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New Zealand Travelog

Wednesday December 31st, 2003 to Sunday March 14th, 2004

So then it was on to New Zealand. We left on Dec. 30th on a five hour flight but, because we crossed the International Date Line, we arrived on Dec. 31st. We spent almost a week with Peter's mate, Bruce, in Auckland. He and his wife, Vicki, have a fabulous house in Devonport overlooking Auckland harbour with great views of the Auckland skyline. The night we arrived was New Year's eve and, at the stroke of midnight, they lit up the Skytower with a dazzling display of fireworks.

The first order of business was buying a car. Driving is definitely the easiest way to get around New Zealand and, assuming no major problems with the car (fingers crossed) the cheapest. Fortunately, Japan has a crazy law that makes 5 year old cars almost worthless in Japan so New Zealand is flooded with inexpensive, good quality cars. We bought a very nice Honda with electric everything for NZ$2600 (1000 pounds) hoping it would be reliable.

That taken care of, we were off to visit Auckland. The Devonport ferry is just a short distance from Bruce's place and takes you into the centre of downtown. As we arrived, the world's biggest cruise liner, the Star Princess, was at the dock (although she was not the biggest for much longer, the Queen Mary II is now the biggest). Right on the waterfront is the fascinating Maritime Museum and we spent many hours there. After several hours of wandering around downtown, we went up the Skytower, the tallest structure in the southern hemisphere at 328m (for comparison; Eiffel Tower in Paris is 321m, CN Tower in Toronto is 553m). From here you can get fabulous 360 degree views of Auckland and the surrounding area.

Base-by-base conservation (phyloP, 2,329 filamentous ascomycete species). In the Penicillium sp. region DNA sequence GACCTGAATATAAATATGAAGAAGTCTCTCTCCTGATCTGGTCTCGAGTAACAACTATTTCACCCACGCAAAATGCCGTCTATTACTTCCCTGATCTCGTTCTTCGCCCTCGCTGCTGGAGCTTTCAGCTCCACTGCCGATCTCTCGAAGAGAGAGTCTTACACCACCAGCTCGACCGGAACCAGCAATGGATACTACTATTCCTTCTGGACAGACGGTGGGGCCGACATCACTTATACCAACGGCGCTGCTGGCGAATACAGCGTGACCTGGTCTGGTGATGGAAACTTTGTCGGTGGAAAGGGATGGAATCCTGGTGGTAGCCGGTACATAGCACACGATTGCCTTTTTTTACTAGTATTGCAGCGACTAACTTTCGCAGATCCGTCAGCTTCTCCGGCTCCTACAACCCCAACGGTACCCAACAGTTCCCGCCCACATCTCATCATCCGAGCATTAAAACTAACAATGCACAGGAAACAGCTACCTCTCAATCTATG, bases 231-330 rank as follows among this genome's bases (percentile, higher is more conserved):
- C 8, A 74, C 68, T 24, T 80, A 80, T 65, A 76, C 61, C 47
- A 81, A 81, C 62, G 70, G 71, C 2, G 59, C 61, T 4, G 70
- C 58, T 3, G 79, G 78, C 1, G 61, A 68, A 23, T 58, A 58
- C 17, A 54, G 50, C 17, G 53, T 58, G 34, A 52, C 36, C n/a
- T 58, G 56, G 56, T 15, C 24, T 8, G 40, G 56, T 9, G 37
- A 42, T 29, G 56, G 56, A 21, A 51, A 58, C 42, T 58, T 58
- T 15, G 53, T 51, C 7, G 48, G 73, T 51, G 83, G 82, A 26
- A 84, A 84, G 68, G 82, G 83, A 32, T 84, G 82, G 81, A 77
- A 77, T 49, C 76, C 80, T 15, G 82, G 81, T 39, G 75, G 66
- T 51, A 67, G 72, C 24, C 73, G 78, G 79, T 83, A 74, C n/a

The next day we went sailing (well, motoring, there was no wind) on Bruce's boat to Rangitoto Island. This island is the youngest around as a volcanic eruption created it only 600 years ago. So eventually we were off on our own. It had been great staying with friends and family but it had felt a little strange always being around others after having spent so many months just the two of us together in S. A. and The Bahamas. We were looking forward to doing some serious travelling again.

Welcome to Middle Earth! Just in case someone in the world was not aware that the Lord of the Rings was filmed here, the New Zealanders have made every effort to inform visitors. They have postage stamps with LOTR characters, the national airline has painted up some of their airplanes, the major telecom company is advertising and everything from potato chips to panty liners are being called 'My preciousí. The town near the location for shooting of scenes in The Shire has a sign reading 'Welcome to Hobbitoní and there are LOTR posters in just about every shop. Of course, we loved The Lord of the Rings (saw it twice in Wellington at the Embassy Theatre) so we bought the location guide book and went around taking pictures of empty fields and stuff.

Unlike South America where we travelled by bus and lugged our backpacks around, for New Zealand we bought a car. It was pure luxury to not have to cram everything away each time we moved; just toss it into the trunk of our car. Also, by driving rather than paying for the bus and by camping rather than staying in motels the car more than paid for itself.

Driving in New Zealand can be quite tiring though. As it is a very mountainous country, there are few straight roads so the driver really has to pay attention. The speed limit on the main highways is 100kph (60mph) which would seem quite reasonable until you see the roads. The roads themselves are in excellent condition but there are bends with 25kph speeds, one lane bridges, tractors, bicycles, traffic lights, level railway crossings and thousands of slow campervans. It wasnít often that we were actually able to drive at the speed limit.

What causes the roads to be so twisty windy is the spectacular scenery (which Jackie got to see as Peter had to watch the road). New Zealand has no lack of wonderful scenery and itís all packed into such a tiny country (about the size of Great Britain) with only about 4 million people. We drove the full length of New Zealand and back again. We saw magnificent mountains, fantastic fiords with cleft cliffs, fern filled forests, beautiful beaches, great green grasslands, gushing geysers, glistening glaciers, boiling bubbling mud pools and voluptuous volcanoes -- not to mention the tidy towns and polite people.